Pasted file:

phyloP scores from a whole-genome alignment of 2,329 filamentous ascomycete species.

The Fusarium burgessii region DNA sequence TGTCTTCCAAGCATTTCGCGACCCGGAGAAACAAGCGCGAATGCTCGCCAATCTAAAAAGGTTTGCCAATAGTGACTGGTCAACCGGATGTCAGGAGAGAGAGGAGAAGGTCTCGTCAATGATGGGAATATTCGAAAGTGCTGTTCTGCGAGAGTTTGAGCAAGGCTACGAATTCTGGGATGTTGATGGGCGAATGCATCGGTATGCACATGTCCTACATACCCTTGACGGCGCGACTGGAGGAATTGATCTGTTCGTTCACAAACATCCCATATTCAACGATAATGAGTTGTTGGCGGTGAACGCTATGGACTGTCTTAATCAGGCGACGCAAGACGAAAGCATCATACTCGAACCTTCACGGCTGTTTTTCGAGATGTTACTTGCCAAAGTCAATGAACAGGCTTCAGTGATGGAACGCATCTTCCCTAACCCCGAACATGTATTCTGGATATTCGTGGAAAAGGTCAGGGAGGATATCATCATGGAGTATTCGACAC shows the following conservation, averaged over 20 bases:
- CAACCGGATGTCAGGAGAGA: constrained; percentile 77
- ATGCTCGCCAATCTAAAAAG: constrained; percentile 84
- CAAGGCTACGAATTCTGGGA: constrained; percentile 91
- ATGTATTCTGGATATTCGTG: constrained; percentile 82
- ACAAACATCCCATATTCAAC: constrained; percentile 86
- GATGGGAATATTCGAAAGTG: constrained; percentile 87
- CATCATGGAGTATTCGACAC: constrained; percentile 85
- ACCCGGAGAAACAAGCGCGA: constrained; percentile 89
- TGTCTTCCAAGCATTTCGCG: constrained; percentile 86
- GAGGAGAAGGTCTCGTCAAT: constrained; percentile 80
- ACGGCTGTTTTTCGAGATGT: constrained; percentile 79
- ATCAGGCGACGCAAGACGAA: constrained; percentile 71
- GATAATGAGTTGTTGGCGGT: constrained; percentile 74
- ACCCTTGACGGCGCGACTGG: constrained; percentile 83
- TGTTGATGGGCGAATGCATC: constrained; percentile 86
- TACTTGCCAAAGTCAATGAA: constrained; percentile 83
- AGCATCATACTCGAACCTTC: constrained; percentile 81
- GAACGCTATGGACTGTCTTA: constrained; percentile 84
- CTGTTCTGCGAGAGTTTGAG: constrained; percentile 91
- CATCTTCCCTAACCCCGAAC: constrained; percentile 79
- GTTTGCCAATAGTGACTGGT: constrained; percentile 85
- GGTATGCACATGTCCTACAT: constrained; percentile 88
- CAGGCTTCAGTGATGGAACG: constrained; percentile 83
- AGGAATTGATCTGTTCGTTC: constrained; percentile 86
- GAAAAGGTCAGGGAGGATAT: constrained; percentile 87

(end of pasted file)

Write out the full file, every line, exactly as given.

phyloP scores from a whole-genome alignment of 2,329 filamentous ascomycete species.

The Fusarium burgessii region DNA sequence TGTCTTCCAAGCATTTCGCGACCCGGAGAAACAAGCGCGAATGCTCGCCAATCTAAAAAGGTTTGCCAATAGTGACTGGTCAACCGGATGTCAGGAGAGAGAGGAGAAGGTCTCGTCAATGATGGGAATATTCGAAAGTGCTGTTCTGCGAGAGTTTGAGCAAGGCTACGAATTCTGGGATGTTGATGGGCGAATGCATCGGTATGCACATGTCCTACATACCCTTGACGGCGCGACTGGAGGAATTGATCTGTTCGTTCACAAACATCCCATATTCAACGATAATGAGTTGTTGGCGGTGAACGCTATGGACTGTCTTAATCAGGCGACGCAAGACGAAAGCATCATACTCGAACCTTCACGGCTGTTTTTCGAGATGTTACTTGCCAAAGTCAATGAACAGGCTTCAGTGATGGAACGCATCTTCCCTAACCCCGAACATGTATTCTGGATATTCGTGGAAAAGGTCAGGGAGGATATCATCATGGAGTATTCGACAC shows the following conservation, averaged over 20 bases:
- CAACCGGATGTCAGGAGAGA: constrained; percentile 77
- ATGCTCGCCAATCTAAAAAG: constrained; percentile 84
- CAAGGCTACGAATTCTGGGA: constrained; percentile 91
- ATGTATTCTGGATATTCGTG: constrained; percentile 82
- ACAAACATCCCATATTCAAC: constrained; percentile 86
- GATGGGAATATTCGAAAGTG: constrained; percentile 87
- CATCATGGAGTATTCGACAC: constrained; percentile 85
- ACCCGGAGAAACAAGCGCGA: constrained; percentile 89
- TGTCTTCCAAGCATTTCGCG: constrained; percentile 86
- GAGGAGAAGGTCTCGTCAAT: constrained; percentile 80
- ACGGCTGTTTTTCGAGATGT: constrained; percentile 79
- ATCAGGCGACGCAAGACGAA: constrained; percentile 71
- GATAATGAGTTGTTGGCGGT: constrained; percentile 74
- ACCCTTGACGGCGCGACTGG: constrained; percentile 83
- TGTTGATGGGCGAATGCATC: constrained; percentile 86
- TACTTGCCAAAGTCAATGAA: constrained; percentile 83
- AGCATCATACTCGAACCTTC: constrained; percentile 81
- GAACGCTATGGACTGTCTTA: constrained; percentile 84
- CTGTTCTGCGAGAGTTTGAG: constrained; percentile 91
- CATCTTCCCTAACCCCGAAC: constrained; percentile 79
- GTTTGCCAATAGTGACTGGT: constrained; percentile 85
- GGTATGCACATGTCCTACAT: constrained; percentile 88
- CAGGCTTCAGTGATGGAACG: constrained; percentile 83
- AGGAATTGATCTGTTCGTTC: constrained; percentile 86
- GAAAAGGTCAGGGAGGATAT: constrained; percentile 87